Cadmium is a chemical element with symbol Cd and atomic number 48. This soft, bluish-white metal is chemically similar to the two other stable metals in group 12, zinc and mercury. Like zinc, it demonstrates oxidation state +2 in most of its compounds, like mercury, it has a lower melting point than the transition metals in groups 3 through 11. Cadmium and its congeners in group 12 are not considered transition metals, in that they do not have filled d or f electron shells in the elemental or common oxidation states; the average concentration of cadmium in Earth's crust is between 0.5 parts per million. It was discovered in 1817 by Stromeyer and Hermann, both in Germany, as an impurity in zinc carbonate. Cadmium is a byproduct of zinc production. Cadmium was used for a long time as a corrosion-resistant plating on steel, cadmium compounds are used as red and yellow pigments, to color glass, to stabilize plastic. Cadmium use is decreasing because it is toxic and nickel-cadmium batteries have been replaced with nickel-metal hydride and lithium-ion batteries.
One of its few new uses is cadmium telluride solar panels. Although cadmium has no known biological function in higher organisms, a cadmium-dependent carbonic anhydrase has been found in marine diatoms. Cadmium is a soft, ductile, bluish-white divalent metal, it forms complex compounds. Unlike most other metals, cadmium is resistant to corrosion and is used as a protective plate on other metals; as a bulk metal, cadmium is not flammable. Although cadmium has an oxidation state of +2, it exists in the +1 state. Cadmium and its congeners are not always considered transition metals, in that they do not have filled d or f electron shells in the elemental or common oxidation states. Cadmium burns in air to form brown amorphous cadmium oxide. Hydrochloric acid, sulfuric acid, nitric acid dissolve cadmium by forming cadmium chloride, cadmium sulfate, or cadmium nitrate; the oxidation state +1 can be produced by dissolving cadmium in a mixture of cadmium chloride and aluminium chloride, forming the Cd22+ cation, similar to the Hg22+ cation in mercury chloride.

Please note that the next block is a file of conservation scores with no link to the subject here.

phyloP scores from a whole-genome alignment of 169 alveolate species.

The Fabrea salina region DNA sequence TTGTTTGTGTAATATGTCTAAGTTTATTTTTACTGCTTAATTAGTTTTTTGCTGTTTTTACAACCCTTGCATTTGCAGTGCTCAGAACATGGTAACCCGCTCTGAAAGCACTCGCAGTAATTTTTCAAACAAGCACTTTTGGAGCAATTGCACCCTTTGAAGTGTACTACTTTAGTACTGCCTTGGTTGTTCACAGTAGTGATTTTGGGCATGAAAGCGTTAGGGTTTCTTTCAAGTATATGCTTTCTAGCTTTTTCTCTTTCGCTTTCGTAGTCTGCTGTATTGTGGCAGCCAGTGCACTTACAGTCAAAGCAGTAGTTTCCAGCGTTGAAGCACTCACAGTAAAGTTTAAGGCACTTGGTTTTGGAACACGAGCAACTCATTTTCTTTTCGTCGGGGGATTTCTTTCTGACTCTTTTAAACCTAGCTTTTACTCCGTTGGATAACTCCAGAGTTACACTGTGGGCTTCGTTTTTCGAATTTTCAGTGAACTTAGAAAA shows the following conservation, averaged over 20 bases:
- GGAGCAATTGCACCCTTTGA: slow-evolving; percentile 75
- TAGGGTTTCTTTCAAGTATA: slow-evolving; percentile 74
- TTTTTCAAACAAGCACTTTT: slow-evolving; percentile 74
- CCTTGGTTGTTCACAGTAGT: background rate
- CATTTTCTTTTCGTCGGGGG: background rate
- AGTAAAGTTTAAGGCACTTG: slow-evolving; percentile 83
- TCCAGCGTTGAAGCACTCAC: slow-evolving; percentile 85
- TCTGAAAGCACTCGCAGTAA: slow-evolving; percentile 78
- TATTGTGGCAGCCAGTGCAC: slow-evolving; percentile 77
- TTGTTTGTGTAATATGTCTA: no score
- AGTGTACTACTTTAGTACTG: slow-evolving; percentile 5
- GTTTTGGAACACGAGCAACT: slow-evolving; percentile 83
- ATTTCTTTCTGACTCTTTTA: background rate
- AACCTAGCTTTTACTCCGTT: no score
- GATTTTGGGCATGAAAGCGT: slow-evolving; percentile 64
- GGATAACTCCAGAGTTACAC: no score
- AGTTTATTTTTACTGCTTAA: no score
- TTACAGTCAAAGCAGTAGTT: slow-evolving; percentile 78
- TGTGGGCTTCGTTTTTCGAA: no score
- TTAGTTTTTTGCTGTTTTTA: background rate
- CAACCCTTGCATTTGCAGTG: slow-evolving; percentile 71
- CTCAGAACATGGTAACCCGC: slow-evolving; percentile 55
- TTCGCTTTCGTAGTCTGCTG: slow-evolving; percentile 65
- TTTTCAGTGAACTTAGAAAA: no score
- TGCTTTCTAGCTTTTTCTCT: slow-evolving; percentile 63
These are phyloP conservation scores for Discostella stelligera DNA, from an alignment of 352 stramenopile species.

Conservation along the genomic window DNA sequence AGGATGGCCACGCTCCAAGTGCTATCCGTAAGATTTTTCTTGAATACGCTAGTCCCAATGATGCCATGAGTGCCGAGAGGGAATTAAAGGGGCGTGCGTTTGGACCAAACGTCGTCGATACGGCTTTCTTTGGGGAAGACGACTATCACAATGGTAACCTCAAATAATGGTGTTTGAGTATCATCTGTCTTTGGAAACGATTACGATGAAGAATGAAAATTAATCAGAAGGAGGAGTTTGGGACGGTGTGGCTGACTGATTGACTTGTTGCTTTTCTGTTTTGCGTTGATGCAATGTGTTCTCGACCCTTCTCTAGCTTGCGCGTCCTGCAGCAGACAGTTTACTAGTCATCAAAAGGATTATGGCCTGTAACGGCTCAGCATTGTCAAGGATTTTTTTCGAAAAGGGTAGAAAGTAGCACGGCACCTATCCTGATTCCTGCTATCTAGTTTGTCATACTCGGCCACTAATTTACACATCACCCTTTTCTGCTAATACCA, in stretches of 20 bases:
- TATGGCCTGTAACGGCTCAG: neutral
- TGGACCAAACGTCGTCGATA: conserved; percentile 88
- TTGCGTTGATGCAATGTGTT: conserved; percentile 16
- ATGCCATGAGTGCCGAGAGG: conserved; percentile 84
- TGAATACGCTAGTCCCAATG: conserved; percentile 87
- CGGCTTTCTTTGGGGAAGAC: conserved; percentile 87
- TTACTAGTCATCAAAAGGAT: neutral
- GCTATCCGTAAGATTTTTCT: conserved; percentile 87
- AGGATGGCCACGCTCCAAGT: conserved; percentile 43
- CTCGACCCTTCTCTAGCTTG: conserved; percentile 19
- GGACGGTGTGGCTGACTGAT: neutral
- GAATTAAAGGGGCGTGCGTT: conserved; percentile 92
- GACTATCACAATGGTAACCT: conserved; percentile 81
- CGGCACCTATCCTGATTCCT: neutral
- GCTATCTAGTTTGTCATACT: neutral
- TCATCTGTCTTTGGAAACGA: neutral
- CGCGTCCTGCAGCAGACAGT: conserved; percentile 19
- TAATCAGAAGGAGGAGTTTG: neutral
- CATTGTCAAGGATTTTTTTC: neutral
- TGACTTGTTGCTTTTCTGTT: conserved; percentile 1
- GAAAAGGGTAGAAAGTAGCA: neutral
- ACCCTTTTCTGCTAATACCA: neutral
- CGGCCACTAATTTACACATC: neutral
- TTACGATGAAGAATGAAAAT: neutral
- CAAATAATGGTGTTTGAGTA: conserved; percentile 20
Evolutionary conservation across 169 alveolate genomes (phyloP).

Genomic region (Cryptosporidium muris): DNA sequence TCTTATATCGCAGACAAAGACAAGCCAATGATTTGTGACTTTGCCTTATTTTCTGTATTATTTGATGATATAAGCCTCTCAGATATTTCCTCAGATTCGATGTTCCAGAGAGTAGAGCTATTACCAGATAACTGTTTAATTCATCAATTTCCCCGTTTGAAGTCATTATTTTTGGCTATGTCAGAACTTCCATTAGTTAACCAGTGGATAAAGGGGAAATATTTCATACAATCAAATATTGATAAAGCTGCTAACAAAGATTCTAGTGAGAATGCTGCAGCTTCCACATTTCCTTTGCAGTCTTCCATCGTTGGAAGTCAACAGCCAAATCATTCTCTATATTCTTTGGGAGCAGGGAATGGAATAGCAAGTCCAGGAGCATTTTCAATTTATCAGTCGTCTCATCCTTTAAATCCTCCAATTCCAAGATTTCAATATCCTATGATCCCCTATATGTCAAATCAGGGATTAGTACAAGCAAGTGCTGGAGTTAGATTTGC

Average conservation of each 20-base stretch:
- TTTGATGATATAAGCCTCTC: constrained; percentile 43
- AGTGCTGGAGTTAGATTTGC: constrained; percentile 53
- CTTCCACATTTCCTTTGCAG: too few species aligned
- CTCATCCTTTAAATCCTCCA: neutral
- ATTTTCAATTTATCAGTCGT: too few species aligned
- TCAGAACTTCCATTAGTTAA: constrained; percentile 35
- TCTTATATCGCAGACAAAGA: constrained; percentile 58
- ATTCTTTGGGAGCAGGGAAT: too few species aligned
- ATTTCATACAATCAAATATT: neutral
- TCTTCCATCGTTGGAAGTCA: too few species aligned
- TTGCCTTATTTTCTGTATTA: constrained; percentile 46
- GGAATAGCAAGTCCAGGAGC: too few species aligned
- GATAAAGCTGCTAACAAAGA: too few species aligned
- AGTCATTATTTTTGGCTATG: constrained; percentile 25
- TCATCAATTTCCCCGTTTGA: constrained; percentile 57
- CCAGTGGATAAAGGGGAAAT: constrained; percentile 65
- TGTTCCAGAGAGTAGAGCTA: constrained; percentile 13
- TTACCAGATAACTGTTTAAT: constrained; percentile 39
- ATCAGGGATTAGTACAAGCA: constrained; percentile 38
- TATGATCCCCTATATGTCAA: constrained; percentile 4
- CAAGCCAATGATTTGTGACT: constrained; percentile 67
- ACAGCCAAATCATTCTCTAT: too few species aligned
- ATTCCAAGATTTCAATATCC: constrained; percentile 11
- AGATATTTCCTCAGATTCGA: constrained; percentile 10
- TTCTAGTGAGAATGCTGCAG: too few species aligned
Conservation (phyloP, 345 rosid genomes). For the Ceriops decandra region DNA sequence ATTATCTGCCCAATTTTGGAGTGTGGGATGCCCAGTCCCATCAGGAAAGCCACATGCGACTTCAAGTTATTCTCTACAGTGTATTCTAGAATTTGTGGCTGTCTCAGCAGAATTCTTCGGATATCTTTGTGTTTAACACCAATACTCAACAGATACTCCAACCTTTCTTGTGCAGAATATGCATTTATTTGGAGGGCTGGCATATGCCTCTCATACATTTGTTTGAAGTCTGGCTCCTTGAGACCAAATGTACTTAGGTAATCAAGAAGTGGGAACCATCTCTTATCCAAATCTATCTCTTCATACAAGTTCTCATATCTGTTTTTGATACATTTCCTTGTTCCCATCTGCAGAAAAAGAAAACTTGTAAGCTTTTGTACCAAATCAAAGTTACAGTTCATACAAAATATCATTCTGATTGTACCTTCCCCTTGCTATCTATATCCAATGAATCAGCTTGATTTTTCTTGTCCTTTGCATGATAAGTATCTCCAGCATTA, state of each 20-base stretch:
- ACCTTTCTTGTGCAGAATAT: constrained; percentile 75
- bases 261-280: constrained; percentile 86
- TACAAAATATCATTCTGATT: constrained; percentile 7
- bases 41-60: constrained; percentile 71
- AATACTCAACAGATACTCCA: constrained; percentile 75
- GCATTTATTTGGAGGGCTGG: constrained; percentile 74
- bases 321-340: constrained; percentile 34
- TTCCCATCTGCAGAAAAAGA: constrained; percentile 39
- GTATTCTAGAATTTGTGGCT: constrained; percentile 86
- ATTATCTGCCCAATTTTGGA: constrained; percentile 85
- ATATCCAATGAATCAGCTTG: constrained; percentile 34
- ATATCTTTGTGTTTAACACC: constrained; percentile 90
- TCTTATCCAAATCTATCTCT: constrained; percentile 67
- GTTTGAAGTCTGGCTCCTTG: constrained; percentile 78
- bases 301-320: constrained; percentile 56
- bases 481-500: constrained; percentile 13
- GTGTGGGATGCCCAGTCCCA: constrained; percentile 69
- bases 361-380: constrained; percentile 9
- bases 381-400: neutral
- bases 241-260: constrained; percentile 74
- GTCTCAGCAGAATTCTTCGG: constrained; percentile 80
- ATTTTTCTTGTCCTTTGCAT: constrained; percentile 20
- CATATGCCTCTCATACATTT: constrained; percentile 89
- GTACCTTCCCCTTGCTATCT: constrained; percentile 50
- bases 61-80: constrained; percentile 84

Cd + CdCl2 + 2 AlCl3 → Cd22The structures of many cadmium complexes with nucleobases, amino acids, vitamins have been determined. Occurring cadmium is composed of 8 isotopes. Two of them are radioactive, three are expected to decay but have not done so under laboratory conditions; the two natural radioactive isotopes are 116Cd. The other three are 106Cd, 108Cd, 114Cd. At least three isotopes – 110Cd, 111Cd, 112Cd – are stable. Among the isotopes that do not occur the most long-lived are 109Cd with a half-life of 462.6 days, 115Cd with a half-life of 53.46 hours. All of the remaining radioactive isotopes have half-lives of less than 2.5 hours, the majority have half-lives of less than 5 minutes. Cadmium has 8 known meta states, with the most stable being 113mCd, 115mCd, 117mCd; the known isotopes of cadmium range in atomic mass from 94.950 u to 131.946 u. For isotopes lighter than 112 u, the primary decay mode is electron capture and the dominant decay product is element 47. Heavier isotopes decay through beta emission producing element 49.
One isotope of cadmium, 113Cd, absorbs neutrons with high selectivity: With high probability, neutrons with energy below the cadmium cut-off will be absorbed. The cadmium cut-off is about 0.5 eV, neutrons below that level are deemed slow neutrons, distinct from intermediate and fast neutrons. Cadmium is created via the s-process in low- to medium-mass stars with masses of 0.6 to 10 solar masses, over thousands of years. In that process, a silver atom captures a neutron and undergoes beta decay. Cadmium was discovered in 1817 by Friedrich Stromeyer and Karl Samuel Leberecht Hermann, both in Germany, as an impurity in zinc carbonate. Stromeyer found the new element as an impurity in zinc carbonate, for 100 years, Germany remained the only important producer of the metal; the metal was named after the Latin word for calamine. Stromeyer noted that some impure samples of calamine changed color when heated but pure calamine did not, he was persistent in studying these results and isolated cadmium metal by roasting and reducing the sulfide.
The potential for cadmium yellow as pigment was recognized in the 1840s, but the lack of cadmium limited this application. Though cadmium and its compounds are toxic in certain forms and concentrations, the British Pharmaceutical Codex from 1907 states that cadmium iodide was used as a medication to treat "enlarged joints, scrofulous glands, chilblains". In 1907, the International Astronomical Union defined the international ångström in terms of a red cadmium spectral line. This